Common Greenshank: Large sandpiper with scaled gray-brown upperparts, white rump, and white underparts, streaked and spotted with brown on flanks and sides. Yellow-green legs. Bill is slightly upturned. Eats small fish, insects and larvae. Swift direct flight with clipped wing beats.
Range and Habitat
Common Greenshank: Found in Europe and Asia on mudflats, wetlands, bogs, shallow marshes, ponds. Rare visitor to western Aleutians, Pribilof, and St. Lawrence Islands of Alaska; also recorded in Nova Scotia and Newfoundland in fall and winter. Nests in taiga and forest areas; winters on a wide range of wetland habitats, both coastal and inland, but prefers estuaries to the open coast.
Some authorities have suggested that they and the Greater Yellowlegs constitute a superspecies.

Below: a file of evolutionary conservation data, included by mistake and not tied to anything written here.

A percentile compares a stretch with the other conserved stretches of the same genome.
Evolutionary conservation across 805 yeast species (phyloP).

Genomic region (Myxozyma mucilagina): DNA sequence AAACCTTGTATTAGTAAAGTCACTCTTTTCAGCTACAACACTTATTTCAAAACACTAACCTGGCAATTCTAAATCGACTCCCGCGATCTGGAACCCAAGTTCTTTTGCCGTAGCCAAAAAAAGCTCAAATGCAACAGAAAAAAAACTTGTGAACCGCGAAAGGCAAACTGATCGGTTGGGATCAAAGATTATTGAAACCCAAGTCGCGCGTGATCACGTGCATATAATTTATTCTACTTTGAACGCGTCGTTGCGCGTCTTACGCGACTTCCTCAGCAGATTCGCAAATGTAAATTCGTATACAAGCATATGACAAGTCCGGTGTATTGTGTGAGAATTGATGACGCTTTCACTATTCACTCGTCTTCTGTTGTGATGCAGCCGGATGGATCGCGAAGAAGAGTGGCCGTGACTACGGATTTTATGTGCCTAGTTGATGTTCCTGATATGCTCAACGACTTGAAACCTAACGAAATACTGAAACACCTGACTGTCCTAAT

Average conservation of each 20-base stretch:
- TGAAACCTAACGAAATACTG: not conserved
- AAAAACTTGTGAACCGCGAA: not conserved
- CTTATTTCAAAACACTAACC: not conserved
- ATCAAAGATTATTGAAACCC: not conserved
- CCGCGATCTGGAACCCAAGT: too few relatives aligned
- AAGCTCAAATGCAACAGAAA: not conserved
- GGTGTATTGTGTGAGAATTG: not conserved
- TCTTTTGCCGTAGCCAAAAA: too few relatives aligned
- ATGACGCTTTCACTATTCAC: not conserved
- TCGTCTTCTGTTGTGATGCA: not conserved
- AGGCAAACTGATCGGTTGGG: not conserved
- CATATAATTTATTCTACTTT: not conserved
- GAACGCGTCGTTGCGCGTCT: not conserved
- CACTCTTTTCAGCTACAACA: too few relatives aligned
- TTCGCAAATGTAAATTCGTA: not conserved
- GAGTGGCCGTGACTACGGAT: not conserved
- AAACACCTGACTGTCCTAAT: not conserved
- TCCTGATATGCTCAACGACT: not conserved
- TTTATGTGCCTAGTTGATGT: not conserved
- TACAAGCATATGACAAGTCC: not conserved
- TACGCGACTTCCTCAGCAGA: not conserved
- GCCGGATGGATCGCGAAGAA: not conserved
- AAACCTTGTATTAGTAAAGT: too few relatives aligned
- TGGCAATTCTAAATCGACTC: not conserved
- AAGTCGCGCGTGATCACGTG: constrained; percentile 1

The Common Greenshank males arrive first at their breeding site and, after establishing a territory, will begin display flights, rising up and down in the air, while singing richly and sometimes tumbling and turning. Females may join in the display.
They stand tall and erect and may bob their heads when alarmed.
A group of sandpipers has many collective nouns, including a "bind", "contradiction", "fling", "hill", and "time-step" of sandpipers.
The Common Greenshank is a wader found throughout northern Scotland, northern Europe and Asia. Northern populations of this species are migratory, and spend the winter months in Africa, south Asia and Australia. They also prefer areas near fresh water bodies. Common Greenshanks breed on dry ground that is near to marshy areas. They nest near the preferred bodies of fresh water and form their nests by scraping them in the sand. This species feeds on small invertebrates and small fish. Due to maintained and increasing numbers in population, the Common Greenshank currently has a conservation rating of Least Concern.